But there's a difference between one character thinking conclusory thoughts and a narrator presenting those same thoughts as exposition outside of any character's frame of reference. In other words, there's a difference between Tex silently opining, Good man, that Rube, and the narrator stating as empirical fact that Rube is a good man.

Good Transitions

It's important to be alert to these kinds of empirical narrative statements for two reasons. First, they interrupt the flow of the narrative and are, as Susan commented, "Gah. Yuck." (Exactly! Great eye, Susan!)

But second, these kinds of empiricisms often are a warning sign that the prose is out of control. As readers and writers, we understand that narrative compression (a different form of exposition in which events are compressed into exposition) is a useful way to create shorthand transitions between key events.

For example, let's say we have Maria, a devoted wife whose husband has just called to inform her that he won a lottery jackpot. Thrilled, Maria takes the rest of the afternoon off and plans a celebration surprise dinner, unaware that her husband has other, less loving things in store. But the writer doesn't want to follow Maria up and down the grocery store aisles or through every beat of her whisk in the kitchen, so instead we read,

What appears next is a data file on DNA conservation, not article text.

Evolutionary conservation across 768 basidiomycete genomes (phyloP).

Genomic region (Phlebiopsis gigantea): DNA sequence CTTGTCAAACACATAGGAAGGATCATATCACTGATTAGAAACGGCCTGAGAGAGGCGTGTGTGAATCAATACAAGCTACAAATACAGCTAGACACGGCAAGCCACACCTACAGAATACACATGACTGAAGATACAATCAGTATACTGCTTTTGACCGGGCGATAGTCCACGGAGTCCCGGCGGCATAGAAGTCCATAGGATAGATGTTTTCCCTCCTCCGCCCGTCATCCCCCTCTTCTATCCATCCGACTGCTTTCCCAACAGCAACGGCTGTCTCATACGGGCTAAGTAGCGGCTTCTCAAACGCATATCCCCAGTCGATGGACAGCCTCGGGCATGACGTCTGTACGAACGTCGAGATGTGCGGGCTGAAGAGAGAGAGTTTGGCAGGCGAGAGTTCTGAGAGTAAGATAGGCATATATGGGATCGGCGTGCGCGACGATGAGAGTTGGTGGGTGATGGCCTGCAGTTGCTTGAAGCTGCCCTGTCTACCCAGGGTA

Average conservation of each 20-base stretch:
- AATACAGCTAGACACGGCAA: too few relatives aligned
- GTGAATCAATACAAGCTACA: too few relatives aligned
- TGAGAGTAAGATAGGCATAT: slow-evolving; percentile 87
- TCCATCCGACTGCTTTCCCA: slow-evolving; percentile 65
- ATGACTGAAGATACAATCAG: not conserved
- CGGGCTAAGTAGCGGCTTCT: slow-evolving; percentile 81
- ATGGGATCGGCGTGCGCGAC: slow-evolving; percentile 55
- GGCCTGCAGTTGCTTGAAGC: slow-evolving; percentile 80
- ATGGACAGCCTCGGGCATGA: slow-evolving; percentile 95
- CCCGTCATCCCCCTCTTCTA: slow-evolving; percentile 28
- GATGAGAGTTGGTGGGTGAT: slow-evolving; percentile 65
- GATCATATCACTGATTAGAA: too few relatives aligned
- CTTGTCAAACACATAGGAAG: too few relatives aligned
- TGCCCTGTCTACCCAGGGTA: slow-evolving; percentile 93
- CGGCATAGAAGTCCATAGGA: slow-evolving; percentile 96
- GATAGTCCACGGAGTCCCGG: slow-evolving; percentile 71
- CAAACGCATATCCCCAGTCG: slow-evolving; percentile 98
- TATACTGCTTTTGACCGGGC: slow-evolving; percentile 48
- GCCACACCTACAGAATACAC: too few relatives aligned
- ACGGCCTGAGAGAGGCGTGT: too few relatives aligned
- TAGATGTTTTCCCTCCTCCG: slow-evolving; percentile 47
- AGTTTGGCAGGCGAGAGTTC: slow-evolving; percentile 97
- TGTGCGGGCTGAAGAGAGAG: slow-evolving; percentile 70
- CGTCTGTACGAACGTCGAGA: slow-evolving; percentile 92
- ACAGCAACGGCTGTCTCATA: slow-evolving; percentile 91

Six hours later, after a whirlwind of shopping, cooking and primping, the lasagna was stone cold, the cherry pie was picked clean of half its crust, and Maria's two coats of Great Lash painted trails down her cheeks.

This is an acceptable format for a transition. We get a time frame, a list of events that have happened in that time, and a description of the current state of things. We don't see Maria cry, but we see the tear tracks on her cheeks after her crying is done. It's compressed rather than beat-by-beat. So even thought this is exposition, it's the good kind. Not all "telling" is bad.

And maybe it won't be a temporal transition. Maybe it will be some other kind of exposition that shifts us from one scene to the next.

Mack might have been a lottery winner, but it turned out he was also a rat bastard with a cliche of a blonde, teenaged mistress. They were going to backpack through Peru, Mack had told Maria as if he actually knew where Peru was.

(Assume the writer has a good reason for presenting this information in summary rather than in scene.)